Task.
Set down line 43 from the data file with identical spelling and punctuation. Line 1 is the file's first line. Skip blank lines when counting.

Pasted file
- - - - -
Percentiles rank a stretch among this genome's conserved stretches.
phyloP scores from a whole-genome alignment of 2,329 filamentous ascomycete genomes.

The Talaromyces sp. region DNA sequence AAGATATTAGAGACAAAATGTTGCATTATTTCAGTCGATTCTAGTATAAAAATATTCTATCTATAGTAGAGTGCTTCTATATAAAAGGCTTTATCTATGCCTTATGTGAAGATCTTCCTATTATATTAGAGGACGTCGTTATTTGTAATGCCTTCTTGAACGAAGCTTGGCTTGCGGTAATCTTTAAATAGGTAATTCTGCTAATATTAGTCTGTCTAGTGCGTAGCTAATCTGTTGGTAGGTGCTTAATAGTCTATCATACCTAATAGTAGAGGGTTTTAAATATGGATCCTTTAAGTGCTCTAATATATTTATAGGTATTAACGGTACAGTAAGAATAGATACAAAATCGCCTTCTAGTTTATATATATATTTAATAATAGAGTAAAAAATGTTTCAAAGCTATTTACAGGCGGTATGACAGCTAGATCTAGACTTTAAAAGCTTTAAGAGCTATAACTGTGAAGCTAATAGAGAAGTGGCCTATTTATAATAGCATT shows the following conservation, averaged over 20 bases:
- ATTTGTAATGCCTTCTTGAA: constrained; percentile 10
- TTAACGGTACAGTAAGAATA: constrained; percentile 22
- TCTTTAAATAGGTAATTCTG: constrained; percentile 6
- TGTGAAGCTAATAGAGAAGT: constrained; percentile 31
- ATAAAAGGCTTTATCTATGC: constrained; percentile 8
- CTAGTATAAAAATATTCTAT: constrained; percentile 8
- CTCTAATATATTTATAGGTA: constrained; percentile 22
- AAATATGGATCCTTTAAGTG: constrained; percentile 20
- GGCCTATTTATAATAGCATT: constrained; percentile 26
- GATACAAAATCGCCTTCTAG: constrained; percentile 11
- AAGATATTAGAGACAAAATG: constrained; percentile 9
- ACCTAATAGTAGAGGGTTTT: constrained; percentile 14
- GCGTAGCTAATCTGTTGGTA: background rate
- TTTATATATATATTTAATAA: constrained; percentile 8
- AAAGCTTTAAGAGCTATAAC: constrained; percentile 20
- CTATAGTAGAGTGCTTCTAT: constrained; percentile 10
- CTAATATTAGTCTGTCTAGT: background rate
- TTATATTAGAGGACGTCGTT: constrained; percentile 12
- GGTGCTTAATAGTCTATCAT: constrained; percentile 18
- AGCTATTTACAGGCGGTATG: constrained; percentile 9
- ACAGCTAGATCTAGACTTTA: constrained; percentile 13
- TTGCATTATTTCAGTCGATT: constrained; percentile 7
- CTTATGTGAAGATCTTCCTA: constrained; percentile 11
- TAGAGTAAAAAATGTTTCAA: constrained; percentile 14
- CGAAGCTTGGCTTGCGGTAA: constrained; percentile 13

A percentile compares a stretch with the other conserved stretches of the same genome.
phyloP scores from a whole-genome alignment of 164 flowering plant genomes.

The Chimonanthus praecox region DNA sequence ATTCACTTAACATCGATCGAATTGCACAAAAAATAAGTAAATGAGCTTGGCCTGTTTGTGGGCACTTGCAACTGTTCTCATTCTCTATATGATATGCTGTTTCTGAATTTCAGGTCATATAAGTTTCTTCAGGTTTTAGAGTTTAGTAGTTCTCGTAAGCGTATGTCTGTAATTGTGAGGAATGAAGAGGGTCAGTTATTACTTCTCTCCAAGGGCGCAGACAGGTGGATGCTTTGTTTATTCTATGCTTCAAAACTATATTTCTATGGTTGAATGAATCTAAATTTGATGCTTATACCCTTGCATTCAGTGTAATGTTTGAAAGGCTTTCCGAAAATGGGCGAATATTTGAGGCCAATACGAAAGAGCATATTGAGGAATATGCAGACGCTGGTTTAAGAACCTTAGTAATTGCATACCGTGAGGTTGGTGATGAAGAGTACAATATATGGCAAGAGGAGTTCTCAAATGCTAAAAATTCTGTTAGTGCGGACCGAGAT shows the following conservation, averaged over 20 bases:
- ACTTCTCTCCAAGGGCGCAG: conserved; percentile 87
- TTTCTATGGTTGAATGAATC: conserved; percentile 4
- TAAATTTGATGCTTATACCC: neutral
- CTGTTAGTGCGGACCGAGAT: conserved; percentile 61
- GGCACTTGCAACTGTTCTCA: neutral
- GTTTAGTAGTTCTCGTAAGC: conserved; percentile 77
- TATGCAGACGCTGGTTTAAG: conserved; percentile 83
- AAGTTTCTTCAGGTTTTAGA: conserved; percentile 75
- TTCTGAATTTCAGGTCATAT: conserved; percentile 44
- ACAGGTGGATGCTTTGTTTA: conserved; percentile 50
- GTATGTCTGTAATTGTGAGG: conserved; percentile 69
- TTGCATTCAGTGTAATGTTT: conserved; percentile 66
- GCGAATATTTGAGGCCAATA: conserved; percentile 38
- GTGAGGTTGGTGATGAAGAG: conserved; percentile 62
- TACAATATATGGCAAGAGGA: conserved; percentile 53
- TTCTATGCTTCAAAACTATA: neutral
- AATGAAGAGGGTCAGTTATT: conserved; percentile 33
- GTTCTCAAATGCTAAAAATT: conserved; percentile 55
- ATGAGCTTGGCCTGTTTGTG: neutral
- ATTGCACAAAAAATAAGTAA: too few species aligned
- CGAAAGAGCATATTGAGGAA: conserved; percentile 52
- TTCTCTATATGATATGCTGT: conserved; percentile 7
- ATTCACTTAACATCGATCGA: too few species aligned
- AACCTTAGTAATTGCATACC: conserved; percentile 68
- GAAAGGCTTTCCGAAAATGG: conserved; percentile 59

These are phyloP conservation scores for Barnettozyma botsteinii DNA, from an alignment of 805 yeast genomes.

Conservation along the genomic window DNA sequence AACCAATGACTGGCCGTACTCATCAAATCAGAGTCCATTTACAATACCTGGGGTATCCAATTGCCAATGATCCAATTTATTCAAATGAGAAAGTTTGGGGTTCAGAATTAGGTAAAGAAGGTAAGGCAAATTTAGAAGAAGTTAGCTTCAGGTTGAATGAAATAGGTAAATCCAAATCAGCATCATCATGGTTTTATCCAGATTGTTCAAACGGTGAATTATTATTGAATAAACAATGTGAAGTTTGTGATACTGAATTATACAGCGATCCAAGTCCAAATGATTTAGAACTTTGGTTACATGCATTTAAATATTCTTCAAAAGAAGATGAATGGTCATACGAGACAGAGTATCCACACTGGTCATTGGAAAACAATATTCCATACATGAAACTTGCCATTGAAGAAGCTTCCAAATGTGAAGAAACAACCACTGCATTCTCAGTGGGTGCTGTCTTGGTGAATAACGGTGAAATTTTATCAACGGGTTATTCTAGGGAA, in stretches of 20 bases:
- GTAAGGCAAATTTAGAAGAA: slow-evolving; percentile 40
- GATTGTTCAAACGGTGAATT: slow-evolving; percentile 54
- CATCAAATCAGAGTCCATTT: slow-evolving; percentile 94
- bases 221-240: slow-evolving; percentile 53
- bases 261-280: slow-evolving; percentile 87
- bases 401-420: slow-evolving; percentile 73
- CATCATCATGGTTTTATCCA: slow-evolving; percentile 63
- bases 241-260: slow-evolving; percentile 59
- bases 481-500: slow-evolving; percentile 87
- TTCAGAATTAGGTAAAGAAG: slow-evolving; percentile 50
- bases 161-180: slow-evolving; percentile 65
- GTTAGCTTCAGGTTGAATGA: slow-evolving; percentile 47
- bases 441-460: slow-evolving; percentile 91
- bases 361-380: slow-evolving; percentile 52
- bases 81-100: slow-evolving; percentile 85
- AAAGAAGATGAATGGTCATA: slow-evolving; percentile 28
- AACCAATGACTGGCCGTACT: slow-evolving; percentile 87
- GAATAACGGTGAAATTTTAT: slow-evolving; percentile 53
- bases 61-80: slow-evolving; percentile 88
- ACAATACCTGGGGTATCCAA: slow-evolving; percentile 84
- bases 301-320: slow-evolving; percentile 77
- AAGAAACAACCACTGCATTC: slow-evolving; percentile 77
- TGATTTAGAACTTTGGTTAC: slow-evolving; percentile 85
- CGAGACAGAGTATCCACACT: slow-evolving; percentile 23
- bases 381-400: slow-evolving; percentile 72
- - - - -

- TTGCATTCAGTGTAATGTTT: conserved; percentile 66